Summary: Breakfast may be the most important meal of the day, especially when it comes to maintaining good cognitive health. Researchers have found that skipping breakfast increases the risk of cognitive decline in middle to old age, and that maintaining a temporal distribution of energy consumption throughout the day can help protect cognitive health.

Source: Higher Education Press

Worldwide, approximately 55 million people suffer from dementia, and the rate of the disease is steadily increasing. The population is expected to triple by 2050, especially in low- and middle-income countries. Dementia affects not only the quality of life of individuals, but also increases the economic burden on families and society.

Epidemiological studies have shown a correlation between the temporal distribution of energy consumption during the day (TPEI) and the risk of various chronic diseases such as diabetes and hypertension. However, evidence regarding the relationship between TPEI and cognitive function at the population level is relatively lacking.

Previous studies in animal models have shown that mealtime disruption alters circadian rhythms in the hippocampus and thus impairs cognitive function.

According to a short-term intervention trial of 96 young adults, dividing equal amounts of food into four meals between 9 a.m. and 3 p.m. improved cognitive function compared to eating two meals between 9 a.m. and 3 p.m. However, longitudinal research on TPEIs and cognitive function is lacking.

Recently, Dr. Changzheng Yuan and Dongmei Yu published a paper at Zhejiang University. Metabolism of life “Temporary energy intake and cognitive function and its decline: a community-based cohort study in China.”

Based on the population database of the China Nutrition and Health Survey (CHNS), a total of 3,342 middle-aged and elderly (mean age 62 years) participants from nine provinces in China with an initial age ≥ 55 years were included in this study.

The researchers used: 1) a data-driven ki-means algorithm to identify six patterns of TPEIs, “equally distributed” pattern, “breakfast-dominant” pattern, “lunch-dominant” pattern, “dinner-dominant” pattern, “snack-rich” pattern; design and “skip breakfast” design;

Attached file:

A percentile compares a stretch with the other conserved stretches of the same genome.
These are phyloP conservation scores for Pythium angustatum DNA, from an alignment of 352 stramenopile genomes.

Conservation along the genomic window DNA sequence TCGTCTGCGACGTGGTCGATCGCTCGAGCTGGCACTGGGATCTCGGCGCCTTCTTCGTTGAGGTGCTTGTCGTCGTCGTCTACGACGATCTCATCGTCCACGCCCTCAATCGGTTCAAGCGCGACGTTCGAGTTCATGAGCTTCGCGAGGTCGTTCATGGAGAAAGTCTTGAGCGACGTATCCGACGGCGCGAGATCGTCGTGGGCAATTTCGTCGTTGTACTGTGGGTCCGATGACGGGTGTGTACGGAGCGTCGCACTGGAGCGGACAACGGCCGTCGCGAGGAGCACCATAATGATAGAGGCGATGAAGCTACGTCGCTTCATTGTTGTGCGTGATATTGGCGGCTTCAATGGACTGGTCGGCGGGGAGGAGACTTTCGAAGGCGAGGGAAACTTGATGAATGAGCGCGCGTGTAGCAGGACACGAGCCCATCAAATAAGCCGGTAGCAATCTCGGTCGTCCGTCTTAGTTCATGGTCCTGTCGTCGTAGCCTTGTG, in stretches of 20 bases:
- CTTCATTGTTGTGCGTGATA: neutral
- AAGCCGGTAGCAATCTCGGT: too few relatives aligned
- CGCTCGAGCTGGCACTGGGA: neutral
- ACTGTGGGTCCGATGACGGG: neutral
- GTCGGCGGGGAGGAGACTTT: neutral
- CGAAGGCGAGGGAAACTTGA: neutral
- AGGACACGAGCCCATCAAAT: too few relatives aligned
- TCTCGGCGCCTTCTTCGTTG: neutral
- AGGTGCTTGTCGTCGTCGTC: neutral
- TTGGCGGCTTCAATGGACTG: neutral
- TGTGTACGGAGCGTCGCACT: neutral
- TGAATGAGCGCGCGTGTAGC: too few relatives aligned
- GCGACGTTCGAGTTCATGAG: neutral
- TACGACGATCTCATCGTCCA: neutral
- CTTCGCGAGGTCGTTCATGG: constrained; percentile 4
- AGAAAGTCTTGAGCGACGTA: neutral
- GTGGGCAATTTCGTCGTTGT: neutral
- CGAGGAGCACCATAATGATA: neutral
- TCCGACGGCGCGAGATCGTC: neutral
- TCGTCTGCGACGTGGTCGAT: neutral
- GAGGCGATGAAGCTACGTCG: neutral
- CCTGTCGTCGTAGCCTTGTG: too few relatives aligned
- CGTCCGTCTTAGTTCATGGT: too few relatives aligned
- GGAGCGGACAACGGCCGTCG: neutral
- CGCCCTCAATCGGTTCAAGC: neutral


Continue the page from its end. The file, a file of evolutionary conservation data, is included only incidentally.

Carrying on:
This shows a plate of grains and bananas
The results showed that, compared to those with a “balanced-distributed” pattern, long-term cognitive function scores were significantly lower in those with unbalanced TPEIs, especially those with “breakfast skipping.” The image is in the public domain.

2) Cognitive function was assessed by the modified Telephone Interview for Cognitive Status (TICS-m), consisting of immediate and delayed verbal recall (20 points), backward counting (2 points), and the Serial-7 subtraction test (5 points). The total global cognitive score ranges from 0 to 27, with a higher score representing better cognitive function;

3) the association of TPEIs with cognitive function over 10 years was assessed using linear mixed models (LMMs) that adjusted for age, gender, residence, total energy, physical activity, smoking status, alcohol consumption, family income, education level; and body mass index (BMI).

The results showed that, compared to those with a “balanced-distributed” pattern, long-term cognitive function scores were significantly lower in those with unbalanced TPEIs, especially those with “breakfast skipping.”

watch out

This is a sad boy.

Thus, maintaining a balanced TPEIs has a positive effect on cognitive health, whereas skipping breakfast significantly increases the risk of cognitive decline in middle-aged and older adults. In conclusion, this study demonstrates the importance of TPEIs for better cognitive function.

So nutrition and cognitive research news

Author: Shukin H
Source: Higher Education Press
Contact: Shuqin He – Higher Education Press
Image: The image is in the public domain.

Preliminary study: Open Access.
Intermittent energy intake and cognitive function and its decline: a community-based cohort study in China.” by Changzheng Yuan et al. Metabolism of life


Draft

Intermittent energy intake and cognitive function and its decline: a community-based cohort study in China.

Globally, about 55 million people had advanced dementia in 2019, which is expected to triple by 2050, especially in low- and middle-income countries, where lack of timely diagnosis and limited effective treatment for dementia make it important to identify risk factors for early prevention. Nutritional factors have received more attention.

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